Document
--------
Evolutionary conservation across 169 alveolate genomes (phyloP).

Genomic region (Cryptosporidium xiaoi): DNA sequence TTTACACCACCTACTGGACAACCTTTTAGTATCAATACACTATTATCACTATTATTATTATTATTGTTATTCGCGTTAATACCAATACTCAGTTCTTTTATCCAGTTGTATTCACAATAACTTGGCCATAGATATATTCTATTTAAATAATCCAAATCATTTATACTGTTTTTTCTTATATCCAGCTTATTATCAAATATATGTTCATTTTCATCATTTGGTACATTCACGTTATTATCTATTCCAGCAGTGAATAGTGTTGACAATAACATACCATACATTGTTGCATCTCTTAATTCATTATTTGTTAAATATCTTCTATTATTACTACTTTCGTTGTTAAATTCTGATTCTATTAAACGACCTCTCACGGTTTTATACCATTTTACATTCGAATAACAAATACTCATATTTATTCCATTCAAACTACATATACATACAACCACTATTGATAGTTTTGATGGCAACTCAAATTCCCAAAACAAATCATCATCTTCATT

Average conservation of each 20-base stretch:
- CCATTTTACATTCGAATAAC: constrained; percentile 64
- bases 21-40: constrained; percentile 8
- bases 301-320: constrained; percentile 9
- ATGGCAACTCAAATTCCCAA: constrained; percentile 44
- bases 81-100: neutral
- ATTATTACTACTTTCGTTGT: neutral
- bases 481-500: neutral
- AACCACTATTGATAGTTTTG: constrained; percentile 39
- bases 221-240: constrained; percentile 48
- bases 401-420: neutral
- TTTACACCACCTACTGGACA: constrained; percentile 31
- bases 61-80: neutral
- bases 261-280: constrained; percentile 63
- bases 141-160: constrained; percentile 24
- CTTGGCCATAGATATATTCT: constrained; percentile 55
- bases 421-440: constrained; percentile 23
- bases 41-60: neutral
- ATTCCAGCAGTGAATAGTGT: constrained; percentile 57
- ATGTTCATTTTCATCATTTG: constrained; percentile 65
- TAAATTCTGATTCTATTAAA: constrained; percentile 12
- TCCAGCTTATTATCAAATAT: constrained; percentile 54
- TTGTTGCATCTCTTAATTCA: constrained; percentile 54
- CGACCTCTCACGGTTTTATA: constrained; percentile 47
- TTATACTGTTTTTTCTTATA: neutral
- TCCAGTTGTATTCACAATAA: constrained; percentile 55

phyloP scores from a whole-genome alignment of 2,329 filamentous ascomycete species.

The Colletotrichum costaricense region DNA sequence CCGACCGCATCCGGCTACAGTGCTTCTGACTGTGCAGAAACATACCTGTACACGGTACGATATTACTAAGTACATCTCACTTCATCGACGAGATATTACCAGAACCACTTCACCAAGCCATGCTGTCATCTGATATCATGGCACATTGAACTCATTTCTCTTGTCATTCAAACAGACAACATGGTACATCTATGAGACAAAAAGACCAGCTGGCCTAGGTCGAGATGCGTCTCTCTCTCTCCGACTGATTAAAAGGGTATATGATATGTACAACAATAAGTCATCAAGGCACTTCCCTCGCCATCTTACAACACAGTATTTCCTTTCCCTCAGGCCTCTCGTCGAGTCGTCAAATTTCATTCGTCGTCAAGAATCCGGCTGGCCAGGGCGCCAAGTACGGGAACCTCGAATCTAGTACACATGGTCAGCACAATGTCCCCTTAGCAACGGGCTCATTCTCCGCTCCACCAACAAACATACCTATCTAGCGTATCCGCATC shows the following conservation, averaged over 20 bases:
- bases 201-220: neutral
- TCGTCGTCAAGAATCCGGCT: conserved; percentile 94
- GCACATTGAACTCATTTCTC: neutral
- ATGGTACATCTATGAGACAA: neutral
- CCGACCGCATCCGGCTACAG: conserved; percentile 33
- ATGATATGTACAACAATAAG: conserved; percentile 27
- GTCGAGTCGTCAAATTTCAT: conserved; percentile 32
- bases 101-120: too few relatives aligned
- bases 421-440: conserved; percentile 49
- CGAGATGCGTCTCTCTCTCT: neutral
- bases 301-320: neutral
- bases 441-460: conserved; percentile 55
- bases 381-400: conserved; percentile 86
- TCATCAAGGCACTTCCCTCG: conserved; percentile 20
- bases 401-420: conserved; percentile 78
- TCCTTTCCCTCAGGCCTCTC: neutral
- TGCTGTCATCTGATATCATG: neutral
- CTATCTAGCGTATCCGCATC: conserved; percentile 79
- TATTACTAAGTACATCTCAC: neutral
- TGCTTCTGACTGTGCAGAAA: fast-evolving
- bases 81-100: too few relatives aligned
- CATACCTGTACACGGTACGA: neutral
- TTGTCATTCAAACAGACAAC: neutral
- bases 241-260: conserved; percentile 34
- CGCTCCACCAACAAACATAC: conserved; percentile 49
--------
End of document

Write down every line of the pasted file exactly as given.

Evolutionary conservation across 169 alveolate genomes (phyloP).

Genomic region (Cryptosporidium xiaoi): DNA sequence TTTACACCACCTACTGGACAACCTTTTAGTATCAATACACTATTATCACTATTATTATTATTATTGTTATTCGCGTTAATACCAATACTCAGTTCTTTTATCCAGTTGTATTCACAATAACTTGGCCATAGATATATTCTATTTAAATAATCCAAATCATTTATACTGTTTTTTCTTATATCCAGCTTATTATCAAATATATGTTCATTTTCATCATTTGGTACATTCACGTTATTATCTATTCCAGCAGTGAATAGTGTTGACAATAACATACCATACATTGTTGCATCTCTTAATTCATTATTTGTTAAATATCTTCTATTATTACTACTTTCGTTGTTAAATTCTGATTCTATTAAACGACCTCTCACGGTTTTATACCATTTTACATTCGAATAACAAATACTCATATTTATTCCATTCAAACTACATATACATACAACCACTATTGATAGTTTTGATGGCAACTCAAATTCCCAAAACAAATCATCATCTTCATT

Average conservation of each 20-base stretch:
- CCATTTTACATTCGAATAAC: constrained; percentile 64
- bases 21-40: constrained; percentile 8
- bases 301-320: constrained; percentile 9
- ATGGCAACTCAAATTCCCAA: constrained; percentile 44
- bases 81-100: neutral
- ATTATTACTACTTTCGTTGT: neutral
- bases 481-500: neutral
- AACCACTATTGATAGTTTTG: constrained; percentile 39
- bases 221-240: constrained; percentile 48
- bases 401-420: neutral
- TTTACACCACCTACTGGACA: constrained; percentile 31
- bases 61-80: neutral
- bases 261-280: constrained; percentile 63
- bases 141-160: constrained; percentile 24
- CTTGGCCATAGATATATTCT: constrained; percentile 55
- bases 421-440: constrained; percentile 23
- bases 41-60: neutral
- ATTCCAGCAGTGAATAGTGT: constrained; percentile 57
- ATGTTCATTTTCATCATTTG: constrained; percentile 65
- TAAATTCTGATTCTATTAAA: constrained; percentile 12
- TCCAGCTTATTATCAAATAT: constrained; percentile 54
- TTGTTGCATCTCTTAATTCA: constrained; percentile 54
- CGACCTCTCACGGTTTTATA: constrained; percentile 47
- TTATACTGTTTTTTCTTATA: neutral
- TCCAGTTGTATTCACAATAA: constrained; percentile 55

phyloP scores from a whole-genome alignment of 2,329 filamentous ascomycete species.

The Colletotrichum costaricense region DNA sequence CCGACCGCATCCGGCTACAGTGCTTCTGACTGTGCAGAAACATACCTGTACACGGTACGATATTACTAAGTACATCTCACTTCATCGACGAGATATTACCAGAACCACTTCACCAAGCCATGCTGTCATCTGATATCATGGCACATTGAACTCATTTCTCTTGTCATTCAAACAGACAACATGGTACATCTATGAGACAAAAAGACCAGCTGGCCTAGGTCGAGATGCGTCTCTCTCTCTCCGACTGATTAAAAGGGTATATGATATGTACAACAATAAGTCATCAAGGCACTTCCCTCGCCATCTTACAACACAGTATTTCCTTTCCCTCAGGCCTCTCGTCGAGTCGTCAAATTTCATTCGTCGTCAAGAATCCGGCTGGCCAGGGCGCCAAGTACGGGAACCTCGAATCTAGTACACATGGTCAGCACAATGTCCCCTTAGCAACGGGCTCATTCTCCGCTCCACCAACAAACATACCTATCTAGCGTATCCGCATC shows the following conservation, averaged over 20 bases:
- bases 201-220: neutral
- TCGTCGTCAAGAATCCGGCT: conserved; percentile 94
- GCACATTGAACTCATTTCTC: neutral
- ATGGTACATCTATGAGACAA: neutral
- CCGACCGCATCCGGCTACAG: conserved; percentile 33
- ATGATATGTACAACAATAAG: conserved; percentile 27
- GTCGAGTCGTCAAATTTCAT: conserved; percentile 32
- bases 101-120: too few relatives aligned
- bases 421-440: conserved; percentile 49
- CGAGATGCGTCTCTCTCTCT: neutral
- bases 301-320: neutral
- bases 441-460: conserved; percentile 55
- bases 381-400: conserved; percentile 86
- TCATCAAGGCACTTCCCTCG: conserved; percentile 20
- bases 401-420: conserved; percentile 78
- TCCTTTCCCTCAGGCCTCTC: neutral
- TGCTGTCATCTGATATCATG: neutral
- CTATCTAGCGTATCCGCATC: conserved; percentile 79
- TATTACTAAGTACATCTCAC: neutral
- TGCTTCTGACTGTGCAGAAA: fast-evolving
- bases 81-100: too few relatives aligned
- CATACCTGTACACGGTACGA: neutral
- TTGTCATTCAAACAGACAAC: neutral
- bases 241-260: conserved; percentile 34
- CGCTCCACCAACAAACATAC: conserved; percentile 49